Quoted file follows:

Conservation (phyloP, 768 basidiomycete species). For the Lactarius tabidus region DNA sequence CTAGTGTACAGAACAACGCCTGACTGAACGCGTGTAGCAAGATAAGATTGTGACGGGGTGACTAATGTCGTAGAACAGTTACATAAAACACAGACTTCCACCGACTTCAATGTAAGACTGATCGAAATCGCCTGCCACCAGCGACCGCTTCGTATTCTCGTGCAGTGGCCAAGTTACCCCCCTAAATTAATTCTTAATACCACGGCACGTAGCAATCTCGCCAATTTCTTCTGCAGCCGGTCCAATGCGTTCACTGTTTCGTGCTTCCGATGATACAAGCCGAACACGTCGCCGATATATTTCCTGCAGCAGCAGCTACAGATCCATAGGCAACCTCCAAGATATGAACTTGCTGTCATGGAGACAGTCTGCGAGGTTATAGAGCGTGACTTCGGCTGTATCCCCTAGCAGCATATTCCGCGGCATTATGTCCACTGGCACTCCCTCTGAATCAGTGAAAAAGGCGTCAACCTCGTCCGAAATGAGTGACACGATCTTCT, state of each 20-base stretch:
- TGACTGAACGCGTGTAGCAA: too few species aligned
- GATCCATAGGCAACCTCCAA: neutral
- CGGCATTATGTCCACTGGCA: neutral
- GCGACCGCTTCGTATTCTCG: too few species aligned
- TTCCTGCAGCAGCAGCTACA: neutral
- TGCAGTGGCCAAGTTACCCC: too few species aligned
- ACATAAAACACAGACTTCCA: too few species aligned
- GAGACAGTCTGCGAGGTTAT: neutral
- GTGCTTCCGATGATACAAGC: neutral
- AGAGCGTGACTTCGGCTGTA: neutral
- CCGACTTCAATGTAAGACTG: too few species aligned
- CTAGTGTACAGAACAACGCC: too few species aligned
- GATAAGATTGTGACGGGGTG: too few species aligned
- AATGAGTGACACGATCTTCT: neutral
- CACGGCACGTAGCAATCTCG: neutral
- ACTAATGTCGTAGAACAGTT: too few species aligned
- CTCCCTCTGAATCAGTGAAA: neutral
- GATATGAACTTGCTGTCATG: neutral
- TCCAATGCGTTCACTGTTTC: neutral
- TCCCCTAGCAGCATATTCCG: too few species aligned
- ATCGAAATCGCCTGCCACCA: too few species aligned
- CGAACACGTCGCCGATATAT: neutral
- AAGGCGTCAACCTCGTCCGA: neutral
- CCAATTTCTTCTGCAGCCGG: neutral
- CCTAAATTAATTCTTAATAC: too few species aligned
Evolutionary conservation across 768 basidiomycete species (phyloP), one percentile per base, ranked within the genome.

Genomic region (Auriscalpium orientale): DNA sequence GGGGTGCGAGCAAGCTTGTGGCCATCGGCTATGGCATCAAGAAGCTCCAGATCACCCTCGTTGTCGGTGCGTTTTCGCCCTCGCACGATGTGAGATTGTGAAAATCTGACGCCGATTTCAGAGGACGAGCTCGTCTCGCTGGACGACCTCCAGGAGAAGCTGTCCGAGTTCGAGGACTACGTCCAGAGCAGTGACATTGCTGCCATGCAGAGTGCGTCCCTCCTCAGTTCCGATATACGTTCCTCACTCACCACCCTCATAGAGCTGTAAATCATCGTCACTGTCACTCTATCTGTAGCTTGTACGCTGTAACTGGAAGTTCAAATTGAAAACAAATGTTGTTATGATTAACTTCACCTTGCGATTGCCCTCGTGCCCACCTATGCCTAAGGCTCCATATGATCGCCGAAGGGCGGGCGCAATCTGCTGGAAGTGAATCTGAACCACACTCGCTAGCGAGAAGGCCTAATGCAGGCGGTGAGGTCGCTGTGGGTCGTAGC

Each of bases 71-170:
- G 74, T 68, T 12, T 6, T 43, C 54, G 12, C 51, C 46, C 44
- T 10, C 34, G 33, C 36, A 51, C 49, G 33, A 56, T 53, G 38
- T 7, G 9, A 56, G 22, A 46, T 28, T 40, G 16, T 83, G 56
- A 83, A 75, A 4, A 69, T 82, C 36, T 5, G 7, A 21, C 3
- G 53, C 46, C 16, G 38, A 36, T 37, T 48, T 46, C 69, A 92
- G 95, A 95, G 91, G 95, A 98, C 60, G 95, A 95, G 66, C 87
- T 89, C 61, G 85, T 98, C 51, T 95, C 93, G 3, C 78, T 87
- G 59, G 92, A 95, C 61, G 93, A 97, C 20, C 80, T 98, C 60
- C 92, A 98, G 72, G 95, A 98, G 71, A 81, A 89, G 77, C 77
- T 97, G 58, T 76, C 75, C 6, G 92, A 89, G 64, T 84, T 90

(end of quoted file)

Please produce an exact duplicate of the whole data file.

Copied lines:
Conservation (phyloP, 768 basidiomycete species). For the Lactarius tabidus region DNA sequence CTAGTGTACAGAACAACGCCTGACTGAACGCGTGTAGCAAGATAAGATTGTGACGGGGTGACTAATGTCGTAGAACAGTTACATAAAACACAGACTTCCACCGACTTCAATGTAAGACTGATCGAAATCGCCTGCCACCAGCGACCGCTTCGTATTCTCGTGCAGTGGCCAAGTTACCCCCCTAAATTAATTCTTAATACCACGGCACGTAGCAATCTCGCCAATTTCTTCTGCAGCCGGTCCAATGCGTTCACTGTTTCGTGCTTCCGATGATACAAGCCGAACACGTCGCCGATATATTTCCTGCAGCAGCAGCTACAGATCCATAGGCAACCTCCAAGATATGAACTTGCTGTCATGGAGACAGTCTGCGAGGTTATAGAGCGTGACTTCGGCTGTATCCCCTAGCAGCATATTCCGCGGCATTATGTCCACTGGCACTCCCTCTGAATCAGTGAAAAAGGCGTCAACCTCGTCCGAAATGAGTGACACGATCTTCT, state of each 20-base stretch:
- TGACTGAACGCGTGTAGCAA: too few species aligned
- GATCCATAGGCAACCTCCAA: neutral
- CGGCATTATGTCCACTGGCA: neutral
- GCGACCGCTTCGTATTCTCG: too few species aligned
- TTCCTGCAGCAGCAGCTACA: neutral
- TGCAGTGGCCAAGTTACCCC: too few species aligned
- ACATAAAACACAGACTTCCA: too few species aligned
- GAGACAGTCTGCGAGGTTAT: neutral
- GTGCTTCCGATGATACAAGC: neutral
- AGAGCGTGACTTCGGCTGTA: neutral
- CCGACTTCAATGTAAGACTG: too few species aligned
- CTAGTGTACAGAACAACGCC: too few species aligned
- GATAAGATTGTGACGGGGTG: too few species aligned
- AATGAGTGACACGATCTTCT: neutral
- CACGGCACGTAGCAATCTCG: neutral
- ACTAATGTCGTAGAACAGTT: too few species aligned
- CTCCCTCTGAATCAGTGAAA: neutral
- GATATGAACTTGCTGTCATG: neutral
- TCCAATGCGTTCACTGTTTC: neutral
- TCCCCTAGCAGCATATTCCG: too few species aligned
- ATCGAAATCGCCTGCCACCA: too few species aligned
- CGAACACGTCGCCGATATAT: neutral
- AAGGCGTCAACCTCGTCCGA: neutral
- CCAATTTCTTCTGCAGCCGG: neutral
- CCTAAATTAATTCTTAATAC: too few species aligned
Evolutionary conservation across 768 basidiomycete species (phyloP), one percentile per base, ranked within the genome.

Genomic region (Auriscalpium orientale): DNA sequence GGGGTGCGAGCAAGCTTGTGGCCATCGGCTATGGCATCAAGAAGCTCCAGATCACCCTCGTTGTCGGTGCGTTTTCGCCCTCGCACGATGTGAGATTGTGAAAATCTGACGCCGATTTCAGAGGACGAGCTCGTCTCGCTGGACGACCTCCAGGAGAAGCTGTCCGAGTTCGAGGACTACGTCCAGAGCAGTGACATTGCTGCCATGCAGAGTGCGTCCCTCCTCAGTTCCGATATACGTTCCTCACTCACCACCCTCATAGAGCTGTAAATCATCGTCACTGTCACTCTATCTGTAGCTTGTACGCTGTAACTGGAAGTTCAAATTGAAAACAAATGTTGTTATGATTAACTTCACCTTGCGATTGCCCTCGTGCCCACCTATGCCTAAGGCTCCATATGATCGCCGAAGGGCGGGCGCAATCTGCTGGAAGTGAATCTGAACCACACTCGCTAGCGAGAAGGCCTAATGCAGGCGGTGAGGTCGCTGTGGGTCGTAGC

Each of bases 71-170:
- G 74, T 68, T 12, T 6, T 43, C 54, G 12, C 51, C 46, C 44
- T 10, C 34, G 33, C 36, A 51, C 49, G 33, A 56, T 53, G 38
- T 7, G 9, A 56, G 22, A 46, T 28, T 40, G 16, T 83, G 56
- A 83, A 75, A 4, A 69, T 82, C 36, T 5, G 7, A 21, C 3
- G 53, C 46, C 16, G 38, A 36, T 37, T 48, T 46, C 69, A 92
- G 95, A 95, G 91, G 95, A 98, C 60, G 95, A 95, G 66, C 87
- T 89, C 61, G 85, T 98, C 51, T 95, C 93, G 3, C 78, T 87
- G 59, G 92, A 95, C 61, G 93, A 97, C 20, C 80, T 98, C 60
- C 92, A 98, G 72, G 95, A 98, G 71, A 81, A 89, G 77, C 77
- T 97, G 58, T 76, C 75, C 6, G 92, A 89, G 64, T 84, T 90